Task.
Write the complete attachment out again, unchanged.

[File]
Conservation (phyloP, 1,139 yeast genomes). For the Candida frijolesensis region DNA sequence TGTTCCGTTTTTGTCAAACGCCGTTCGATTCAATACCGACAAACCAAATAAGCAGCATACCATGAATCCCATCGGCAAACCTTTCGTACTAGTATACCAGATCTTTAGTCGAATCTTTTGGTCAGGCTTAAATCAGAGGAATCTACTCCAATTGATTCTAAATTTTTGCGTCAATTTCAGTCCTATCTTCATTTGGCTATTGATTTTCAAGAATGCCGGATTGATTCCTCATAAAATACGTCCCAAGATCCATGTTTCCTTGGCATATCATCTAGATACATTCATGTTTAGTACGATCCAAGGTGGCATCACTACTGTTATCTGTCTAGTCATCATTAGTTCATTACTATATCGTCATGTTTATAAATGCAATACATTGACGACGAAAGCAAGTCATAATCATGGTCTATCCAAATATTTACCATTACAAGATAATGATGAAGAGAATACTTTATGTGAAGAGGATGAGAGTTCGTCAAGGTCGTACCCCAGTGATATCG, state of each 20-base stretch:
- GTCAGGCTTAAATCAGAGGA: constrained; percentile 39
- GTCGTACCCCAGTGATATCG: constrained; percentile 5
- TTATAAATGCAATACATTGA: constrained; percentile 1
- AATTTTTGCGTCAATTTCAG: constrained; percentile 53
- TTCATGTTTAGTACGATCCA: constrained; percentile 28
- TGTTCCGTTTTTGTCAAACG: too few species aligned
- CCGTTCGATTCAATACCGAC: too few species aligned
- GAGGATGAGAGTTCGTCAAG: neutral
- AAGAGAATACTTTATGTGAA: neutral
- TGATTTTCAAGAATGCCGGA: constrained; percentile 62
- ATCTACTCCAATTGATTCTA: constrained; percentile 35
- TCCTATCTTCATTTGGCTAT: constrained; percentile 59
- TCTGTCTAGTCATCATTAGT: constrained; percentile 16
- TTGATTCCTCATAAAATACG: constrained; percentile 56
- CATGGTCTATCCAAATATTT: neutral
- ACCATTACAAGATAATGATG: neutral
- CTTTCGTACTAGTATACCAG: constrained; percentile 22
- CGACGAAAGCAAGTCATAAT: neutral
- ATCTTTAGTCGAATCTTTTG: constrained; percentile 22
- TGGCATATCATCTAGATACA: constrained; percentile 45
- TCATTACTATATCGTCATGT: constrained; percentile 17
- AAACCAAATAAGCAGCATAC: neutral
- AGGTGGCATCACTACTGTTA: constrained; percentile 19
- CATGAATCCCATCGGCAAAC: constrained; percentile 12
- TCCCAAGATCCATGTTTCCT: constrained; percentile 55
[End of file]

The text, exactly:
Conservation (phyloP, 1,139 yeast genomes). For the Candida frijolesensis region DNA sequence TGTTCCGTTTTTGTCAAACGCCGTTCGATTCAATACCGACAAACCAAATAAGCAGCATACCATGAATCCCATCGGCAAACCTTTCGTACTAGTATACCAGATCTTTAGTCGAATCTTTTGGTCAGGCTTAAATCAGAGGAATCTACTCCAATTGATTCTAAATTTTTGCGTCAATTTCAGTCCTATCTTCATTTGGCTATTGATTTTCAAGAATGCCGGATTGATTCCTCATAAAATACGTCCCAAGATCCATGTTTCCTTGGCATATCATCTAGATACATTCATGTTTAGTACGATCCAAGGTGGCATCACTACTGTTATCTGTCTAGTCATCATTAGTTCATTACTATATCGTCATGTTTATAAATGCAATACATTGACGACGAAAGCAAGTCATAATCATGGTCTATCCAAATATTTACCATTACAAGATAATGATGAAGAGAATACTTTATGTGAAGAGGATGAGAGTTCGTCAAGGTCGTACCCCAGTGATATCG, state of each 20-base stretch:
- GTCAGGCTTAAATCAGAGGA: constrained; percentile 39
- GTCGTACCCCAGTGATATCG: constrained; percentile 5
- TTATAAATGCAATACATTGA: constrained; percentile 1
- AATTTTTGCGTCAATTTCAG: constrained; percentile 53
- TTCATGTTTAGTACGATCCA: constrained; percentile 28
- TGTTCCGTTTTTGTCAAACG: too few species aligned
- CCGTTCGATTCAATACCGAC: too few species aligned
- GAGGATGAGAGTTCGTCAAG: neutral
- AAGAGAATACTTTATGTGAA: neutral
- TGATTTTCAAGAATGCCGGA: constrained; percentile 62
- ATCTACTCCAATTGATTCTA: constrained; percentile 35
- TCCTATCTTCATTTGGCTAT: constrained; percentile 59
- TCTGTCTAGTCATCATTAGT: constrained; percentile 16
- TTGATTCCTCATAAAATACG: constrained; percentile 56
- CATGGTCTATCCAAATATTT: neutral
- ACCATTACAAGATAATGATG: neutral
- CTTTCGTACTAGTATACCAG: constrained; percentile 22
- CGACGAAAGCAAGTCATAAT: neutral
- ATCTTTAGTCGAATCTTTTG: constrained; percentile 22
- TGGCATATCATCTAGATACA: constrained; percentile 45
- TCATTACTATATCGTCATGT: constrained; percentile 17
- AAACCAAATAAGCAGCATAC: neutral
- AGGTGGCATCACTACTGTTA: constrained; percentile 19
- CATGAATCCCATCGGCAAAC: constrained; percentile 12
- TCCCAAGATCCATGTTTCCT: constrained; percentile 55